The homologues series of C29–C35 hopane stereoisomers (Table 3) has been identified in all sediment samples. The series is characterized by a predominance of C30 over C29, and C31 hopanes with a less dominant presence of C32–C35 hopanes (Fig. 4A; Fig. S4—supplement). Ubiquitously identified in all sediments are polycyclic aromatic hydrocarbons (PAHs; Table 3). Among the detected congeners are the EPA 16 PAHs: naphthalene (m/z = 128), acenaphthylene (m/z = 152), acenaphthene (m/z = 154), fluorene (m/z = 166), phenanthrene (m/z = 178), anthracene (m/z = 178), fluoranthene (m/z = 202), pyrene (m/z = 202), benz[a]anthracene (m/z = 228), chrysene (m/z = 228), benzo[b]fluoranthene (m/z = 252), benzo[k]fluoranthene (m/z = 252), benzo[a]pyrene (m/z = 252), dibenzo[a,h]anthracene (m/z = 278), benzo[g,h,i]perylene (m/z = 276), and indeno[1,2,3-cd]pyrene (m/z = 276) (Fig. 4B; Fig. S4—supplement).

Table 3 Occurrence of specific organic contaminants in floodplain sediments, urban sediment and household sediments from samples along the Vicht and Inde rivers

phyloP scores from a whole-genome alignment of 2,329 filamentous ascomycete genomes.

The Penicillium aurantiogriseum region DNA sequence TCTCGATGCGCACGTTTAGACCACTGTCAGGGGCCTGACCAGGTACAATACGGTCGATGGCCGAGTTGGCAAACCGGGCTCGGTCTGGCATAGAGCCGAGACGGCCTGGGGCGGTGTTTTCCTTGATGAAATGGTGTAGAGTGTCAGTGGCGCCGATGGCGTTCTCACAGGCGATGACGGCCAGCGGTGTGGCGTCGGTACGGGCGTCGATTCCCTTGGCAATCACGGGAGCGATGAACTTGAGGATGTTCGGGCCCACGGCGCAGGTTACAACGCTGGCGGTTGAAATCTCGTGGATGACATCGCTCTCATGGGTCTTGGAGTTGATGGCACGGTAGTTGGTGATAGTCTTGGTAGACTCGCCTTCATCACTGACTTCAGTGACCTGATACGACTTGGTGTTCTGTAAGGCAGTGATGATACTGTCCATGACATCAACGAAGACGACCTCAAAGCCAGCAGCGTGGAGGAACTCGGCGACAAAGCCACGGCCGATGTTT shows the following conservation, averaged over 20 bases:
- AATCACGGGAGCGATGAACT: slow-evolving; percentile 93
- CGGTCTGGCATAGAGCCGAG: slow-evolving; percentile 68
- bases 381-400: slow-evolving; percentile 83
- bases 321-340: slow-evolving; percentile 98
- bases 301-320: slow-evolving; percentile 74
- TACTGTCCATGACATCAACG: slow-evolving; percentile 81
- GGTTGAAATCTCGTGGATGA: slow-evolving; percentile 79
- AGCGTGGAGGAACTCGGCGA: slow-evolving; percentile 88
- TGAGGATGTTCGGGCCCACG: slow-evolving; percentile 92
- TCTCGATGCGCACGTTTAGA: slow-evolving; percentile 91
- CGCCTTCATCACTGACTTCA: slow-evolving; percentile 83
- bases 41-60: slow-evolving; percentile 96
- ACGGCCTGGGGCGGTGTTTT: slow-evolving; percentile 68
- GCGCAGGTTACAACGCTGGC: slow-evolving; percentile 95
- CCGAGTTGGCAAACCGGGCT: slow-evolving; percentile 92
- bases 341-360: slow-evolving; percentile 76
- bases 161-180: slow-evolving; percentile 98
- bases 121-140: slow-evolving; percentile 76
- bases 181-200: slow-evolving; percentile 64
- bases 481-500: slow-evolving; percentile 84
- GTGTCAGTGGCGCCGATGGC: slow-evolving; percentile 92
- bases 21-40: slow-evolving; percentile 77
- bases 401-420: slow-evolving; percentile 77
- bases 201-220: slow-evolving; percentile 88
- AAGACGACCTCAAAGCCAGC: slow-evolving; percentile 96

Fig. 4
figure 4

Petrogenic pollutants hopanes and polycyclic aromatic hydrocarbons. A Chromatograms (m/z = 191) of homologue series of C29–C35 hopane stereoisomers in representative floodplain (F3) urban (U1) and household (H1) sediments. B Chromatograms of detected PAHs: naphthalene (Nap; m/z = 128), acenaphthylene (Acy; m/z = 152), acenaphthene (Ace; m/z = 154), fluorene (Fl; m/z = 166), phenanthrene (Phe; m/z = 178), anthracene (Ant; m/z = 178), fluoranthene (Flu; m/z = 202), pyrene (Pyr; m/z = 202), benz[a]anthracene (B[a}A; m/z = 228), chrysene (Chr; m/z = 228), benzo[b]fluoranthene (B[b]F; m/z = 252), benzo[k]fluoranthene (B[k]F; m/z = 252), benzo[a]pyrene (B[a]P; m/z = 252), dibenzo[a,h]anthracene (DBA; m/z = 278), benzo[g,h,i]perylene (B[ghi]P; m/z = 276), and indeno[1,2,3-cd]pyrene (Ind; m/z = 276)